If you are using dried rice noodles, soak them in water until they are pliable and almost edible. Kind of like very al dente pasta. Make sure you don't overdo it. You don't want the noodles getting too soft because then they will turn to mush in the wok. Drain well and toss with a little peanut oil. If you are using fresh noodles, skip the soaking and just lightly toss with peanut oil. You will need about 2 cups of loosely packed noodles per serving.
Ok, now you can start making the sauce. In a small saucepan, combine 1/2 cup fish sauce, 1/2 cup tamarind, and 1/2 cup palm sugar (1/3 cup if using white or brown sugar). Melt over low heat. Taste and adjust the flavor to your liking. Add Thai chili powder or paprika. You should get a balance of salt, sour, sweet and spice. By the time you're done tasting and flavoring, the sauce should be gently simmering. Turn off the heat and let the sauce rest while you prepare the other ingredients. (You will probably make more sauce than you need, so store it in the fridge in a glass jar. Now you have homemade Pad Thai sauce whenever you want!)
Before you start cooking, you HAVE to have all your ingredients prepped and ready to go. Cooking in a wok is so fast that you need to be able to toss everything in.
Heat a large wok over high heat until very hot.
- Add a splash of oil, about 3-4 tablespoons.
- If you are making chicken Pad Thai, add the chicken first, cook, stirring vigorously, until it’s half way done, about 1-2 minutes, then add the tofu, a tablespoon or two of the sauce to flavor the chicken, and a pinch of garlic if you’re using it. If you are making tofu or shrimp and tofu Pad Thai, then only add the tofu and garlic for now. Cook for another minute until the tofu is crisp and slightly brown at the edges.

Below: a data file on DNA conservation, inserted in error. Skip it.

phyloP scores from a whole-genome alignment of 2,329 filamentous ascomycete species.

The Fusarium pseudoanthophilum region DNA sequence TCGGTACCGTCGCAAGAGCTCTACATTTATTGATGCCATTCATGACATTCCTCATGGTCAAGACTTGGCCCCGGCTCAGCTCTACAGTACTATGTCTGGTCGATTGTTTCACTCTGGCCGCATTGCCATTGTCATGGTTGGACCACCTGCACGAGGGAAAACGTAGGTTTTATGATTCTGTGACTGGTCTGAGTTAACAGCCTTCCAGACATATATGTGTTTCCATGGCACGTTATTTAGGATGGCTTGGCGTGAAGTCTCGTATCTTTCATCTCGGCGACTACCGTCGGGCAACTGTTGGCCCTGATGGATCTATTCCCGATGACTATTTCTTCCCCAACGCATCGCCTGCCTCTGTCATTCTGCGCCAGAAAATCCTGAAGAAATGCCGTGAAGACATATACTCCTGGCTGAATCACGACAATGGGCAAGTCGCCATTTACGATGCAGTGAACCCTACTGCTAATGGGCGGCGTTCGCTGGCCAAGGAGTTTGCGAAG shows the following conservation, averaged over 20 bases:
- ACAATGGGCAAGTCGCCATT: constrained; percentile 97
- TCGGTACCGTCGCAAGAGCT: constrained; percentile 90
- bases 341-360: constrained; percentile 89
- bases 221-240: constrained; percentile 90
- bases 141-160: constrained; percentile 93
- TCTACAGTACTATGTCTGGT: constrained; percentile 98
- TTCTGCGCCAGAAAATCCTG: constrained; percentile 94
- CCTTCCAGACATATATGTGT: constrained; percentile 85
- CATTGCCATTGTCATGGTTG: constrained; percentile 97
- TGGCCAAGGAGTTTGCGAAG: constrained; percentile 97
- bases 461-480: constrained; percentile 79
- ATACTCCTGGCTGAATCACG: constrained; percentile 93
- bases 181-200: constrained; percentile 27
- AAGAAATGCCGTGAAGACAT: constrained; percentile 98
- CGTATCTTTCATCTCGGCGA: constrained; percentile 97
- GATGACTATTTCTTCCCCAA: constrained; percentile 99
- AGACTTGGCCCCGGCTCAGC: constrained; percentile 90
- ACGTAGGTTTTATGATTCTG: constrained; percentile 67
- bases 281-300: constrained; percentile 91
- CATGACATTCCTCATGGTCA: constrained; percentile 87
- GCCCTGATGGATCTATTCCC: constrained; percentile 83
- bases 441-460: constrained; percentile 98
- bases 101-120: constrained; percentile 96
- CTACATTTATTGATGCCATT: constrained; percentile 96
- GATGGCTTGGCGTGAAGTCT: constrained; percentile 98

- Add the noodles, about 2 loosely packed cups for one portion is my standard, and then ladle (about ¼ cup per serving) of warm sauce. Stir rigorously, keep everything moving in the wok, and cook the noodles until soft. Remember to break up the noodle and don’t let it lump together. (I found a spaghetti ladle helpful in breaking up the noodles.) If the sauce evaporates too quickly and your noodles aren't quite ready, sprinkle a bit of water and keep stirring. Add a bit of oil if the noodles stubbornly sticks together.
- When the noodles are ready (taste it to be sure), push it up to one side of the wok and crack an egg into the middle. (1 egg per portion.) Let it set for 10-15 seconds and toss everything all together.
- Add the shrimp, ground peanuts (1-2 tablespoons per serving), ground dried shrimp (1 tablespoon per serving), beansprouts (A handful or so per serving. Really as many as you'd like.) . Keep things moving. Add more sauce if it looks a little pale.
- When the shrimp is done, shouldn’t take more than a minute, add a handful of green onion. Turn the heat off, and quickly give the wok a good stirring to mix everything together.
- Spoon pad Thai into a bowl and serve with lime wedges, dried shrimp, fish sauce, sugar, bean sprouts, crushed peanut, green onion and Thai chili powder or Sriracha on the side so you can flavor each serving to your personal taste. Enjoy!